Hate On Rise? One-Third Of Asians In US Faced Racial Abuse In 2023

According to AAPI Data and The Associated Press-NORC Centre, one-third of Asian Americans, including Indian Americans, have experienced racial abuse in the past year, being subjected to verbal, physical, and cyberbullying.

Oshi Saxena
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In the face of ongoing efforts to combat anti-Asian racism, a disturbing reality persists: approximately a third of Asian Americans and Pacific Islanders report experiencing acts of abuse based on their race or ethnicity in the past year. This includes instances of verbal harassment, slurs, physical threats, and cyberbullying, according to a recent poll conducted by AAPI Data and The Associated Press-NORC Center for Public Affairs Research.


About 2 in 10 Asian Americans and Pacific Islanders (23%) reveal they have faced verbal harassment or abuse in the past year, with 22% having been subjected to racial or ethnic slurs. 1 in 10 reported being physically assaulted or threatened. Furthermore, a significant portion (33%) claims to often or sometimes face discrimination during job applications based on their race or ethnicity.

The Underreported Reality

The alarming figures don't capture the full extent of the issue. The FBI reported a 7% increase in hate crimes overall, but anti-Asian incidents, although down 33% from 2021, remain underreported. Stephanie Chan, director of data and research at Stop AAPI Hate, emphasizes the reluctance of Asian Americans to report such crimes, indicating that the true levels of anti-Asian hate may be even higher.

Lukewarm Sentiments Towards Biden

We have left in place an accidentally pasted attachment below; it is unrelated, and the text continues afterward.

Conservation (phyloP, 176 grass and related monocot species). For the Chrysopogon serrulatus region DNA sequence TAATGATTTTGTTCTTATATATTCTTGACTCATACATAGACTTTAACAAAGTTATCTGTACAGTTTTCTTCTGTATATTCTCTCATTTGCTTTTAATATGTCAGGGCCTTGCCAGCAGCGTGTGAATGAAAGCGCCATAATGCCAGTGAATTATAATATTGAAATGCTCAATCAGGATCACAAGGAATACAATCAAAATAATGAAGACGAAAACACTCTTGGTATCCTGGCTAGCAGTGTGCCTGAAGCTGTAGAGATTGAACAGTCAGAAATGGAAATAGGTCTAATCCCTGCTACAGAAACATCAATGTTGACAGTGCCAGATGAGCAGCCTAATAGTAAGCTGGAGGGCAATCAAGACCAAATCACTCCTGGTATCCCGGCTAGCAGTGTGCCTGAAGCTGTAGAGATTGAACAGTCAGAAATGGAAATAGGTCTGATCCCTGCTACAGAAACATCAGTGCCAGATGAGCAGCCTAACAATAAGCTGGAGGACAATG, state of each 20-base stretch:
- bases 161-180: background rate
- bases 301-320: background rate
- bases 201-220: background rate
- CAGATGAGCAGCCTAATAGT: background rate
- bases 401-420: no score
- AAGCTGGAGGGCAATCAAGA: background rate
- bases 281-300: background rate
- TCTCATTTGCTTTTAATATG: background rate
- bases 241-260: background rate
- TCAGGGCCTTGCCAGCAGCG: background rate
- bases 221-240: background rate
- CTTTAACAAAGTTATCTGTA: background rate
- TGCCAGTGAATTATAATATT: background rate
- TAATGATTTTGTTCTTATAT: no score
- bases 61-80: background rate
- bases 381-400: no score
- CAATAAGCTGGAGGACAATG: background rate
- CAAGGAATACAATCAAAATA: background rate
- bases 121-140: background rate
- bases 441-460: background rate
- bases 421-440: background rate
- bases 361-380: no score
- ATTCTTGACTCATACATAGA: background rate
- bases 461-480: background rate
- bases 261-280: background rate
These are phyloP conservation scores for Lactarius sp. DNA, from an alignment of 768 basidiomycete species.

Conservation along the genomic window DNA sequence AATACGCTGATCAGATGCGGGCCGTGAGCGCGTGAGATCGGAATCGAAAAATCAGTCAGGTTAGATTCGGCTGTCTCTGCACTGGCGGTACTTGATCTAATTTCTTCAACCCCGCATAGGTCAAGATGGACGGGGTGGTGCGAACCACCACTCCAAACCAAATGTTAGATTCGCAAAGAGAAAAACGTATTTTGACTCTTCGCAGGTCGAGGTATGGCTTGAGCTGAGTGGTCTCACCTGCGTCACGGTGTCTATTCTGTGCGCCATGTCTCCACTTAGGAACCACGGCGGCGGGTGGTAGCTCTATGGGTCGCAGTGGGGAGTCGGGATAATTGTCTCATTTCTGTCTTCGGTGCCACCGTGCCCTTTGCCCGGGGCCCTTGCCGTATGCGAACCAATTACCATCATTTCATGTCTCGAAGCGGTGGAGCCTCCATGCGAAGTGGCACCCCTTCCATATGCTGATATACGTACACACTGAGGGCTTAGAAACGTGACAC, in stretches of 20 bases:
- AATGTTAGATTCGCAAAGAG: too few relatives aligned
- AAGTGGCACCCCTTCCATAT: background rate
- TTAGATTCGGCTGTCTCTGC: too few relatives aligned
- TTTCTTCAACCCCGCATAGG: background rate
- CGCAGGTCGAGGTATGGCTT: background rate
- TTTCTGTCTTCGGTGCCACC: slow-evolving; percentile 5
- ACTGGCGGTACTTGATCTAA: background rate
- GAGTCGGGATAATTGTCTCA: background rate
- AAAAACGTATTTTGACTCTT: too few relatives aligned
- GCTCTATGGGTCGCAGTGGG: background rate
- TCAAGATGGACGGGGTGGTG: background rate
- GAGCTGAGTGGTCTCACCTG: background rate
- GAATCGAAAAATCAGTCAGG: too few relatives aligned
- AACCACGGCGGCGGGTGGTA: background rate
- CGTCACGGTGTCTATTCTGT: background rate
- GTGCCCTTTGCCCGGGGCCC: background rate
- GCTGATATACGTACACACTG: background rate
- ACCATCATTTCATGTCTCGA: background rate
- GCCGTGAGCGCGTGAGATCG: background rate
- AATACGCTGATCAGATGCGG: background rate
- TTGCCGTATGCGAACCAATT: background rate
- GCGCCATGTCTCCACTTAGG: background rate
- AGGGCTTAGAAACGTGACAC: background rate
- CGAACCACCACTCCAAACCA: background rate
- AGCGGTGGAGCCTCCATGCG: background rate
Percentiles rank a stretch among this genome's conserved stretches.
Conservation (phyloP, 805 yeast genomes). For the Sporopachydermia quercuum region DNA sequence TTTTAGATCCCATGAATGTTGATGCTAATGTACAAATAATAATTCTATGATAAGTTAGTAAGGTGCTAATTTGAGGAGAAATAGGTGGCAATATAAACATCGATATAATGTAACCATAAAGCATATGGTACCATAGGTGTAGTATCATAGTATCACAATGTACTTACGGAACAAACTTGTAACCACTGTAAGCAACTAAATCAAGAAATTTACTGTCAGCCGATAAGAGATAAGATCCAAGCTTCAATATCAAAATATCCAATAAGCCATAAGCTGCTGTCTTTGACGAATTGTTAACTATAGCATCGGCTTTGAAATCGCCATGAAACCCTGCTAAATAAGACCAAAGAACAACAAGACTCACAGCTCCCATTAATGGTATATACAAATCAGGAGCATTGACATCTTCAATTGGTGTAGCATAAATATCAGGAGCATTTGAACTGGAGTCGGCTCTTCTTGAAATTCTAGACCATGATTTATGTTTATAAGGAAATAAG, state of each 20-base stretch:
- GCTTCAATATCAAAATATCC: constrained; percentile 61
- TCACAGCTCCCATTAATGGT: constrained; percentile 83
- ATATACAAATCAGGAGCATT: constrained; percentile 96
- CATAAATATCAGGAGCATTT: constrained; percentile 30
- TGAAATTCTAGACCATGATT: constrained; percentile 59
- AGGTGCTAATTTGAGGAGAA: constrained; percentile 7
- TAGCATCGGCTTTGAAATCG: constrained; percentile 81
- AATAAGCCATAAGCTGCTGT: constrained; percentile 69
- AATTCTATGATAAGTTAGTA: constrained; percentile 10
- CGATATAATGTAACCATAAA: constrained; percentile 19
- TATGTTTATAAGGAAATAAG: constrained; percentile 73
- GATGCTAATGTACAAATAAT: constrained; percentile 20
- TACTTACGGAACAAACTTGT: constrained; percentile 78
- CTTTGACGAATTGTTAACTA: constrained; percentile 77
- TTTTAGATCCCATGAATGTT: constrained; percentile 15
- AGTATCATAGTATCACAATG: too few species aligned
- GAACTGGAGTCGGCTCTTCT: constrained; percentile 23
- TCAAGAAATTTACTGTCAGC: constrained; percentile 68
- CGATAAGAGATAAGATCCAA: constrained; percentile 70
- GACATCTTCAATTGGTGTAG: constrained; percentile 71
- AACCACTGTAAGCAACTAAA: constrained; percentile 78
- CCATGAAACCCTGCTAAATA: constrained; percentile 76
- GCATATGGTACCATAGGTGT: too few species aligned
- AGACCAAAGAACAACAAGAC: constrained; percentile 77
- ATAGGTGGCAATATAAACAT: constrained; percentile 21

Surprisingly, despite advocacy efforts, President Joe Biden receives lukewarm ratings from Asian Americans, with only 52% viewing him favourably. Concerns about his age and perceived performative actions raise questions about his effectiveness in addressing racism. Vice President Kamala Harris, despite being of Asian American and African American descent, also faces scepticism, with only 47% approval.

Trump's Lingering Shadow


Former President Donald Trump faces even greater scepticism, with 7 in 10 Asian Americans expressing an unfavourable opinion of him. Interestingly, potential Indian American candidates Vivek Ramaswamy and Nikki Haley remain largely unknown to the community.

Diverse Perspectives on Racism

The survey reveals a spectrum of political views within the AAPI community. While some, like Tia Davis, a Pacific Islander and Black California resident, downplay racism concerns and praise Trump, others switched from Republican to Democrat due to such concerns. The diversity of opinions highlights the complexity of addressing racism within the community.

Future Outlook and Perceptions

Many Asian Americans and Pacific Islanders express pessimism about the future, with 50% believing they are somewhat likely to be victims of discrimination in the next five years. Additionally, 40% fear being the target of a hate crime. Despite this, Chan of Stop AAPI Hate hopes the poll will shed light on the broader spectrum of anti-Asian discrimination, urging attention to everyday acts impacting lives. This poll underscores the ongoing challenges faced by Asian Americans, including those of Indian descent, in terms of discrimination and the pressing need for broader awareness and action against such bias in the United States.

The poll's findings expose a troubling reality: anti-Asian racism persists, impacting the lives of a significant portion of the AAPI community. As the nation grapples with these challenges, it becomes imperative to address the underreported nature of these incidents, foster a more comprehensive dialogue, and work towards creating a society where diversity is celebrated rather than targeted.

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Racism Racial abuse Hate Crime Asians Asian Americans